Royal Dutch Shell announced Friday that it planned to let its membership in the American Legislative Exchange Council (ALEC) lapse early next year, explicitly citing the organization's stance on climate change. The last oil company to cut ties with ALEC was BP in March 2015.
In a statement, a Shell spokesperson said, "ALEC advocates for specific economic growth initiatives, but its stance on climate change is clearly inconsistent with our own." The decision will make Shell the 105th corporation to cut ties with ALEC. Headquartered in the Netherlands, Shell is one of the largest oil companies in the world, with revenues of $421 billion in 2014.
The Guardian also reported today that Canadian National Railway (CNR), headquartered in Montreal, has ended its membership in ALEC, bringing the total number of companies to have abandoned the controversial organization to 106. CNR, a major transporter of coal, has not made a public statement regarding its decision.
Shell has been under pressure to cut ties to ALEC over the organization's role in promulgating climate science denial in direct contradiction to Shell's own official position. In 2014 Google chair Eric Schmidt accused the organization of "literally lying" about climate change and quit ALEC, prompting an exodus of high-tech firms.
ALEC, whose funders are dominated by dirty energy companies, has long offered workshops by "experts" who deny climate science. The group has promoted model bills that to roll back renewable energy and block President Obama's Clean Power Plan geared toward reining in carbon pollution. Most recently, the Washington Post reported that ALEC adopted the Environmental Impact Litigation Act, which would allow private corporations, including fossil fuel interests, to fund state litigation against environmental policies like the Clean Power Plan.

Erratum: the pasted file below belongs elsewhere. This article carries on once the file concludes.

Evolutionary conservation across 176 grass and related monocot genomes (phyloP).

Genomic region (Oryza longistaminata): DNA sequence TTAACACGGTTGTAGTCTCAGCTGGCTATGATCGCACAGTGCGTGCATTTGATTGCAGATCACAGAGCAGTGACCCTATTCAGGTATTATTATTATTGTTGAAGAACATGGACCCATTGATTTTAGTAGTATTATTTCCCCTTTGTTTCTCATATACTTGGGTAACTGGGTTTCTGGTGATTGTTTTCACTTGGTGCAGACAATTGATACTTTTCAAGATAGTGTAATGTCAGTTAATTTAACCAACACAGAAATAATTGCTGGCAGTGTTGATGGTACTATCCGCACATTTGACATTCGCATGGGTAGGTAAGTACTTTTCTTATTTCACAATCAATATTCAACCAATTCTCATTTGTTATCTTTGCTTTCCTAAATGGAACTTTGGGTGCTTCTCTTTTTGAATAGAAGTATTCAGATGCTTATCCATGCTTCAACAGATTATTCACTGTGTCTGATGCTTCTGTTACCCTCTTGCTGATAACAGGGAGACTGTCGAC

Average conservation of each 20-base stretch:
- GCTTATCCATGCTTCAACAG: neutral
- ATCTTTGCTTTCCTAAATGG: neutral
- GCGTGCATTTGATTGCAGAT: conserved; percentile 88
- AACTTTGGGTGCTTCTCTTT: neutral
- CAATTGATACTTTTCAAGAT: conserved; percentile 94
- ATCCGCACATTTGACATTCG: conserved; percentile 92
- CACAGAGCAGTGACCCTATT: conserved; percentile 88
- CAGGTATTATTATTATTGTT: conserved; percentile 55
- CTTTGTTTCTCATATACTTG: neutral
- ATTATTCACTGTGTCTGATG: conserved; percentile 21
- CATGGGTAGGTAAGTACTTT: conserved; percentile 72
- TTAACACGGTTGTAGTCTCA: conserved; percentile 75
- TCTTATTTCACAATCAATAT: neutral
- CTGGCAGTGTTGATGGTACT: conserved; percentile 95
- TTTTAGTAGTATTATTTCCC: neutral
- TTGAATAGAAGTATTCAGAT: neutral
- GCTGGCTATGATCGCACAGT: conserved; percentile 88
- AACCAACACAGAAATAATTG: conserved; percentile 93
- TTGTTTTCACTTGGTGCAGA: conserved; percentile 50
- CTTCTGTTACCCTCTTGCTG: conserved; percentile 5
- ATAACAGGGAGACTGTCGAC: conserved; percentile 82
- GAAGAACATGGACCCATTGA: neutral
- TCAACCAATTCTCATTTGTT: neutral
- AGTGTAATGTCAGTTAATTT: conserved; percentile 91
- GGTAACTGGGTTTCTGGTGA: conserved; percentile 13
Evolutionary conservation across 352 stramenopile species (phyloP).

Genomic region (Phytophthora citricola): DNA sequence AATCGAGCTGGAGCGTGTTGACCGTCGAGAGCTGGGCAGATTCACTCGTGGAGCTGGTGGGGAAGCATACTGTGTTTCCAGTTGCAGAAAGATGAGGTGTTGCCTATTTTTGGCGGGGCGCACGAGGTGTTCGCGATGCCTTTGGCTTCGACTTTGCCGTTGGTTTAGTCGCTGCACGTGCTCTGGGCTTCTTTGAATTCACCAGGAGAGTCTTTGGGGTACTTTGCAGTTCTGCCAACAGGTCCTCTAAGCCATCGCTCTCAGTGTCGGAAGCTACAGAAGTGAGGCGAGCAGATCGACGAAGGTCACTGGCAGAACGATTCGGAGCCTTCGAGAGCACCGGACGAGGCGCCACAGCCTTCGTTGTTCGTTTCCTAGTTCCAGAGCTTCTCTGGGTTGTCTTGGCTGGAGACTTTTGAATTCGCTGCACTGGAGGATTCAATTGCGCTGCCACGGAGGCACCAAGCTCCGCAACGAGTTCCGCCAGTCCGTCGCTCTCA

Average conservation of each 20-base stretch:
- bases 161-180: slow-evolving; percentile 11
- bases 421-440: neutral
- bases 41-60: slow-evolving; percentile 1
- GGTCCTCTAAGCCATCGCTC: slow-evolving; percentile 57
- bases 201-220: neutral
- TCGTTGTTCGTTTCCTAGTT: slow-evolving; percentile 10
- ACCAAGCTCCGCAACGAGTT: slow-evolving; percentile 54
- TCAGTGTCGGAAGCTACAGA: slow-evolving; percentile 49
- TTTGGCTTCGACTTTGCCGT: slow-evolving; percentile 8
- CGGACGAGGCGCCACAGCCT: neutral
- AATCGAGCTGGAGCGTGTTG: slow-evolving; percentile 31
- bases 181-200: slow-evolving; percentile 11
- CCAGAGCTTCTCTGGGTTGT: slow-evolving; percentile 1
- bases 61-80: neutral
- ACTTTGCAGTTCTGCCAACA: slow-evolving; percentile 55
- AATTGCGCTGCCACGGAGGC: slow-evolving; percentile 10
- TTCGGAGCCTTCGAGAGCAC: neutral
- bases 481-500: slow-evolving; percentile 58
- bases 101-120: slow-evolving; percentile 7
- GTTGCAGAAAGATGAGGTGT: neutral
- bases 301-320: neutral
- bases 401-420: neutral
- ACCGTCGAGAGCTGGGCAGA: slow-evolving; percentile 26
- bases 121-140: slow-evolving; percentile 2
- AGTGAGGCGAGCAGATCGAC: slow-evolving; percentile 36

In contrast, a Shell spokesperson told the Washington Post in 2014, "Let me [be] very very clear, for us climate change is real and it's a threat that we want to act on. We're not aligning with skeptics."
David Anderson of the Union of Concerned Scientists, which played a leading role in the campaign, called the decision a "big win" and thanked the 130,000 people who signed a petition calling on Shell to stop funding ALEC.
Angela Anderson, director of the UCS Climate and Energy Program, released a statement saying,
Shell’s leadership has recognized that the company’s membership in ALEC is at odds with its acceptance of climate science. We’re happy that they’ve responded to scientists and investors who have been urging Shell to sever its ties with ALEC. It’s simply untenable for companies to ask policymakers to adopt a carbon price while supporting groups that fight climate and clean energy policies and spread misinformation about climate science. If other fossil fuel companies want to be taken seriously when they say they support action on climate change, they should do the same.
While today's announcement marks another win against ALEC's climate denial, activists are likely to keep the pressure on Shell, which has been ramping up its Arctic drilling. Just last week, a Shell icebreaking vessel was briefly stopped from leaving Portland, Oregon when dozens of "kayaktivists" and rappellers blockaded the Columbia River in a protest organized by Greenpeace.
As CMD Director of Research Nick Surgey told The Guardian, “It’s obviously a positive step for Shell to stop funding ALEC and its climate change denial. Other oil companies should join them. Unfortunately this is another occasion when Shell’s positive language about climate change doesn’t match their actions. Drilling for oil in the Arctic might turn a profit for Shell, but it must be stopped if we want to avoid catastrophic climate change."
Nick Surgey, Jamie Corey, and Jessica Mason contributed to this story.